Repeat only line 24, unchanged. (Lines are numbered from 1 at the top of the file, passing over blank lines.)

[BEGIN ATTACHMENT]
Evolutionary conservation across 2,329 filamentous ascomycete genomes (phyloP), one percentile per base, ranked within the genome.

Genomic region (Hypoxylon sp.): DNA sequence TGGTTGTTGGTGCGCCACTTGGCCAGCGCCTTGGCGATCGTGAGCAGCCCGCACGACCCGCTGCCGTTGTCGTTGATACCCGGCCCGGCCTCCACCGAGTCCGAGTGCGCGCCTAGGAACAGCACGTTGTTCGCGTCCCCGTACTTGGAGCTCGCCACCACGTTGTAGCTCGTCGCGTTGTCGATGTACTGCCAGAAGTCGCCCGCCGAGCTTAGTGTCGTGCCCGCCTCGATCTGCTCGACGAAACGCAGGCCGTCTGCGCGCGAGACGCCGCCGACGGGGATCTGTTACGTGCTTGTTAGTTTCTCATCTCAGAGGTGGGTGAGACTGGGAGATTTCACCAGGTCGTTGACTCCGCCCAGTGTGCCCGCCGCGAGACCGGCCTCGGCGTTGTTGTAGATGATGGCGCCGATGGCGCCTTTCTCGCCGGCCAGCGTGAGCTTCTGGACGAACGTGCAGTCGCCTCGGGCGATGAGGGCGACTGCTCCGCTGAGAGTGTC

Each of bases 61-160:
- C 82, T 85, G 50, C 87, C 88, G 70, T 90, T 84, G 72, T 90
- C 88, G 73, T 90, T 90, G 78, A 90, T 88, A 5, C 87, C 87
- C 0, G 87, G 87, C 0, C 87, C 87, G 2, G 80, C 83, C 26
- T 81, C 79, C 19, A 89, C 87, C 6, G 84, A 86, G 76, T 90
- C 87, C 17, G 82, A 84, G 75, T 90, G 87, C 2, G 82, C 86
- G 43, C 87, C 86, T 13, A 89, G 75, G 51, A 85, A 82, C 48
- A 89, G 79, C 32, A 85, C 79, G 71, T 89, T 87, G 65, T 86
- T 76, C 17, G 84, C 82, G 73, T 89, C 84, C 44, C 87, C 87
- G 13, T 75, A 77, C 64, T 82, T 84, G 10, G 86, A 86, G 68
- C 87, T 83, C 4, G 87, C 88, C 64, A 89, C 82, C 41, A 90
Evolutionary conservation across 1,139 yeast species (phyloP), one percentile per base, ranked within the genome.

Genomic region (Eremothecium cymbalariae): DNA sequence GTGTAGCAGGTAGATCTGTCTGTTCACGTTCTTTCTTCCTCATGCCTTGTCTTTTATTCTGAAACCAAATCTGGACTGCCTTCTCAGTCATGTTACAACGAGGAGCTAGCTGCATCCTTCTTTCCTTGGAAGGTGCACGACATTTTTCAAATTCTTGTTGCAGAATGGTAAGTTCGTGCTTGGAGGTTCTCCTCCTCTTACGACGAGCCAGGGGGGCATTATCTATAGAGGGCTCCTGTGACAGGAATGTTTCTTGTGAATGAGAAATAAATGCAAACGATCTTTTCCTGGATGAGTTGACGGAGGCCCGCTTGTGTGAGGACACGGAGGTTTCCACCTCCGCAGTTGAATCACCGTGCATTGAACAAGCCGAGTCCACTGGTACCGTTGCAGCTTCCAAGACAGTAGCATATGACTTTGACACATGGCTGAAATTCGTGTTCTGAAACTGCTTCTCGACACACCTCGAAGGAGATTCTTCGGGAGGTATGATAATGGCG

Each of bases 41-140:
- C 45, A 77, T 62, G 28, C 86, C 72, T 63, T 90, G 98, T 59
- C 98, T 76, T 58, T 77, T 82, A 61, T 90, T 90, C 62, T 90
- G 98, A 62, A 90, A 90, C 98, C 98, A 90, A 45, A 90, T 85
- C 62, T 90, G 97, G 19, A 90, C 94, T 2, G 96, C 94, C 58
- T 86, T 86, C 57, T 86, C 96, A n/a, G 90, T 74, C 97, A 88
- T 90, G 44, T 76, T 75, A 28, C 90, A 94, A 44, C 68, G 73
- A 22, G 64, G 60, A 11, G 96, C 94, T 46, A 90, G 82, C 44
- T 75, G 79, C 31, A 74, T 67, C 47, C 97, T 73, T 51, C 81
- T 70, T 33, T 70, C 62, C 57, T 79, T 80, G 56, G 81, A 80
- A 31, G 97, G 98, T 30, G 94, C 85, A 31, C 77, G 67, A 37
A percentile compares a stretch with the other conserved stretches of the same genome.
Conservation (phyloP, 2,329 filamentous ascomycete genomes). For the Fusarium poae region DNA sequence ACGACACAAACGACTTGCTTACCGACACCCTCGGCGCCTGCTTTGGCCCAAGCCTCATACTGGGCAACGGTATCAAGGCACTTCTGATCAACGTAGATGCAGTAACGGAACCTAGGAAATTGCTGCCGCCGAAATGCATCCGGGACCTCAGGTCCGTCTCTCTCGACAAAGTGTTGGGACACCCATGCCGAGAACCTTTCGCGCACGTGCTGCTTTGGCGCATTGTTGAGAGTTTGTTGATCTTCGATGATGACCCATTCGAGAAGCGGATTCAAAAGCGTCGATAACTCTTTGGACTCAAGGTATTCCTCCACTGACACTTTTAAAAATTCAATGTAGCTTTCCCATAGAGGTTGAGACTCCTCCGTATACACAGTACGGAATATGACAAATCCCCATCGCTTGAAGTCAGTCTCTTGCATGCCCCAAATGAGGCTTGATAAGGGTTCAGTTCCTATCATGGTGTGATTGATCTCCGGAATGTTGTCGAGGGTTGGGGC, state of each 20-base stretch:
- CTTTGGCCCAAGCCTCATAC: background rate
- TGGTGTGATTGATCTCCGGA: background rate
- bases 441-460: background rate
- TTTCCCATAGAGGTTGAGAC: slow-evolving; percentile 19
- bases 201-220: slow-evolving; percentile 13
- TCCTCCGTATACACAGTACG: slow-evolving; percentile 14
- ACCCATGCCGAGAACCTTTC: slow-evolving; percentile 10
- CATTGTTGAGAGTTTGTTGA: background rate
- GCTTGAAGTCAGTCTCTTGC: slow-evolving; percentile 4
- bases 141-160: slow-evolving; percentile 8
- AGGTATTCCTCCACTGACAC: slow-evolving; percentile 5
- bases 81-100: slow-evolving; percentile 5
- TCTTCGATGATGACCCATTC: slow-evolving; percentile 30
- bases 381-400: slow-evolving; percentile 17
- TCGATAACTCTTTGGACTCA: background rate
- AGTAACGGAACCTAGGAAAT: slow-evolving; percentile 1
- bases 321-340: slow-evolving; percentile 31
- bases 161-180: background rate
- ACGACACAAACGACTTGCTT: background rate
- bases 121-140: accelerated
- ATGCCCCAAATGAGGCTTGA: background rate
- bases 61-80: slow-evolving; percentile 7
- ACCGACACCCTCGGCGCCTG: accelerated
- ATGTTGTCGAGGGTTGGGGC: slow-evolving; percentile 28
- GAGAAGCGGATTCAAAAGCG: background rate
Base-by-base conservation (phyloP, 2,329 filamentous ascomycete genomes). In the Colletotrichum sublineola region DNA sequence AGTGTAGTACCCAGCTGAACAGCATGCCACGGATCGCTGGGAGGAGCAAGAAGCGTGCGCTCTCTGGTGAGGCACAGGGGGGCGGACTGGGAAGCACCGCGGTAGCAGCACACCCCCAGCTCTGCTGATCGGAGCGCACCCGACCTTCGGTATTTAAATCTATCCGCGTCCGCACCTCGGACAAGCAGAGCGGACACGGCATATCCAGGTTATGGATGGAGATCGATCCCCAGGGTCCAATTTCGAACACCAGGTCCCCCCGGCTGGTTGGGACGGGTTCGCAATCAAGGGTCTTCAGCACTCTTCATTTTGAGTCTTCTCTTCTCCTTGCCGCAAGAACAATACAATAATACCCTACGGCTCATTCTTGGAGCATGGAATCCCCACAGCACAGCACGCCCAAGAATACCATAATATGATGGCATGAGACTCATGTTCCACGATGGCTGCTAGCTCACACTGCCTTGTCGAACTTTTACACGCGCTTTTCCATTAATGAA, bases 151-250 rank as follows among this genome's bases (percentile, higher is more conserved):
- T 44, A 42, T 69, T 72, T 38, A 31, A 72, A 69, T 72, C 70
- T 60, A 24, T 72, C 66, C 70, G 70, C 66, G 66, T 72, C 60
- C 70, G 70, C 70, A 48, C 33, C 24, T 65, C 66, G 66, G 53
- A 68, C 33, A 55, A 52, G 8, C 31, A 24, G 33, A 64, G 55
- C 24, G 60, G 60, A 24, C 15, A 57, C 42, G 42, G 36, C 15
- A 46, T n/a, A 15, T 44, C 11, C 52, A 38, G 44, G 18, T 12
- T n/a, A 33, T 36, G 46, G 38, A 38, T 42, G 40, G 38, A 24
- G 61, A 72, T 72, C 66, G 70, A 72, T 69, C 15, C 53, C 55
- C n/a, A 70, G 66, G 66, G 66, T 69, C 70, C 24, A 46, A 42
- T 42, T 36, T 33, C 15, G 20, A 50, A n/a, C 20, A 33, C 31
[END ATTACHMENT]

- T 75, G 79, C 31, A 74, T 67, C 47, C 97, T 73, T 51, C 81